I have been told the even though my association is not governed by MCIOA, we still have to follow certain provisions. Is that correct?

The Minnesota Common Interest Ownership Act (MCIOA) is located in section 515B of the Minnesota Statutes. Minn. Stat. §515B-1.102 provides the gritty details on which associations are governed by the Act, which ones are not and if only certain sections of the Act apply. Although there are exceptions, the easiest way to determine if your association is governed/not governed by MCIOA is with these simple rules:

1) If the association was created on or after June 1, 1994, it is, by default, governed under MCIOA;

2) If the association is a condominium, and not a townhome or a single family association, it is, by default, governed under MCIOA regardless of when it was created ((If your condominium was created under Minn. Stat. §515, you should reference §515B.1-102(b)(2) for the specific provisions of MCIOA that apply));

3) If the association is a single family or a townhome association and it was created before June 1, 1994, it is NOT governed by MCIOA unless the association votes to amend its declaration and “opt-in” to MCIOA.

Even if your association is not governed by MCIOA, there are indeed some provisions of the Act that would still apply. Minn. Stat. §515B.3-1-102(3) states that even if an association is not governed by MCIOA, three sections must be adhered to ((As a general rule, this is true, but as with most rules there are exceptions.  Minn. Stat. §515B.1-102(e) provides an exception for associations comprised of single family homes where there is no maintenance performed by the association on the dwellings.  There are additional exceptions, but they deal with 2-unit associations, certain cooperatives, non-residential associations and access easement/drainage associations)). The three sections are:

1) §515B.1-116, subsections (a),(c),(d), and (e). This section, and the stated subsections, provide the process to record a declaration or bylaws, and any subsequent amendments, with the county.

2) §515B.4-107. This section pertains to the resale of a unit in an association, by a party other than a declarant. The seller must provide any potential buyer with a copy of the declaration, articles of incorporation, bylaws, rules and regulations (if any) as well as any amendments or supplemental declarations. If the association is part of a master association, the master association documents must also be provided. Finally, a Resale Disclosure Certificate must also be provided. The information that must be contained in and the layout of the Certificate is set forth in §515B.4-107(b). The Certificate provides details on the assessments, maintenance obligations, reserve balances, insurance coverage, etc.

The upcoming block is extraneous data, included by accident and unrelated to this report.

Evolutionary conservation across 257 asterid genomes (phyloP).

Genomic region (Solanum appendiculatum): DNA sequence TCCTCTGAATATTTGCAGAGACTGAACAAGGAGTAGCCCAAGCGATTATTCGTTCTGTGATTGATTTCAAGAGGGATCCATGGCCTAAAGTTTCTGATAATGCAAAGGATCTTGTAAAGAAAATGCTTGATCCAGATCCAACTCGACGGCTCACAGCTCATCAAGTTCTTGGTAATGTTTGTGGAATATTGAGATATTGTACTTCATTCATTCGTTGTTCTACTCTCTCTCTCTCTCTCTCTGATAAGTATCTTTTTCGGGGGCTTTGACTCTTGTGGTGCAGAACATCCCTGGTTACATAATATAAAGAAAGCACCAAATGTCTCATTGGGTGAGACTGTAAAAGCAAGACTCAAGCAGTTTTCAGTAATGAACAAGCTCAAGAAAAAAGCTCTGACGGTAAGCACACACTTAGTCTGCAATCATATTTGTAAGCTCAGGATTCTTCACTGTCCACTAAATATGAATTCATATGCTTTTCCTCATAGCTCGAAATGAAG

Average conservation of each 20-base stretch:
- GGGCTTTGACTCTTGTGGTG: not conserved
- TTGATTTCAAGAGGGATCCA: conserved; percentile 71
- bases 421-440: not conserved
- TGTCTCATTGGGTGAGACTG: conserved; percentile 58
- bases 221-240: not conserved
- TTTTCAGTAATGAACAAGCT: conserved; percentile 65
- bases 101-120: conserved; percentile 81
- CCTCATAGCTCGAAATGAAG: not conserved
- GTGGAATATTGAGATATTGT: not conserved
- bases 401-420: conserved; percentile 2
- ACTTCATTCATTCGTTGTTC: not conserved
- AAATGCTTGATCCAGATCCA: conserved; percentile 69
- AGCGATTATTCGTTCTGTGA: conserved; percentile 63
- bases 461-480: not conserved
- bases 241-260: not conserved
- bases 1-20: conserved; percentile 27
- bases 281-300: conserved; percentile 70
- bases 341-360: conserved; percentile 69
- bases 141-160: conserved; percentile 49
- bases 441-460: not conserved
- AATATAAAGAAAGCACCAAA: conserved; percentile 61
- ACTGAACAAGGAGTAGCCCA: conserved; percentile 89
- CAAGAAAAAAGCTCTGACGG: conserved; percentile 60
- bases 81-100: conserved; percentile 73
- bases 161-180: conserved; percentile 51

Although the Certificate is provided to the potential purchaser by the seller, it is the association that is required to complete and sign the Certificate. Within ten days of a request, the association must provide an owner with the completed Certificate. The association may charge a reasonable fee for providing the Certificate, as well as charge for other documents that are requested (declaration, bylaws, etc.). It is important that the association accurately complete the Certificate. §515B.4-107(e) states that the purchaser is not liable for any unpaid assessment that was not set forth in the Certificate. In addition, should the incorrect assessment amount be listed on the Certificate, the purchaser is not required to pay more than the listed amount for the remainder of the year in which the Certificate was issued. Once completed, the Certificate is given to the owner who then provides it to the potential purchaser.

3) §515B.4-108. This section does not directly apply to associations, but to the potential purchaser of a unit. This section ensures that a potential purchaser has a minimum of ten days to review the association documents and Certificate required to be provided to them under §515B.4-107. If the documents and Certificate are not provided until after the execution of the purchase agreement, the potential purchaser would be able to cancel the agreement within ten days of receiving the information.

It is only these three provisions of MCIOA that apply to non-MCIOA associations. I have heard some non-MCIOA associations state that they believed they had to follow the reserve provisions. That is incorrect. The MCIOA reserve provisions, (found in §515B.3-1141) while many find them to be great guidelines, are not required to be followed by non-MCIOA associations.

A version of this article first appeared in the "Ask the Attorney" column (written by Nigel Mendez) in the Minnesota Community Living magazine published by CAI-MN.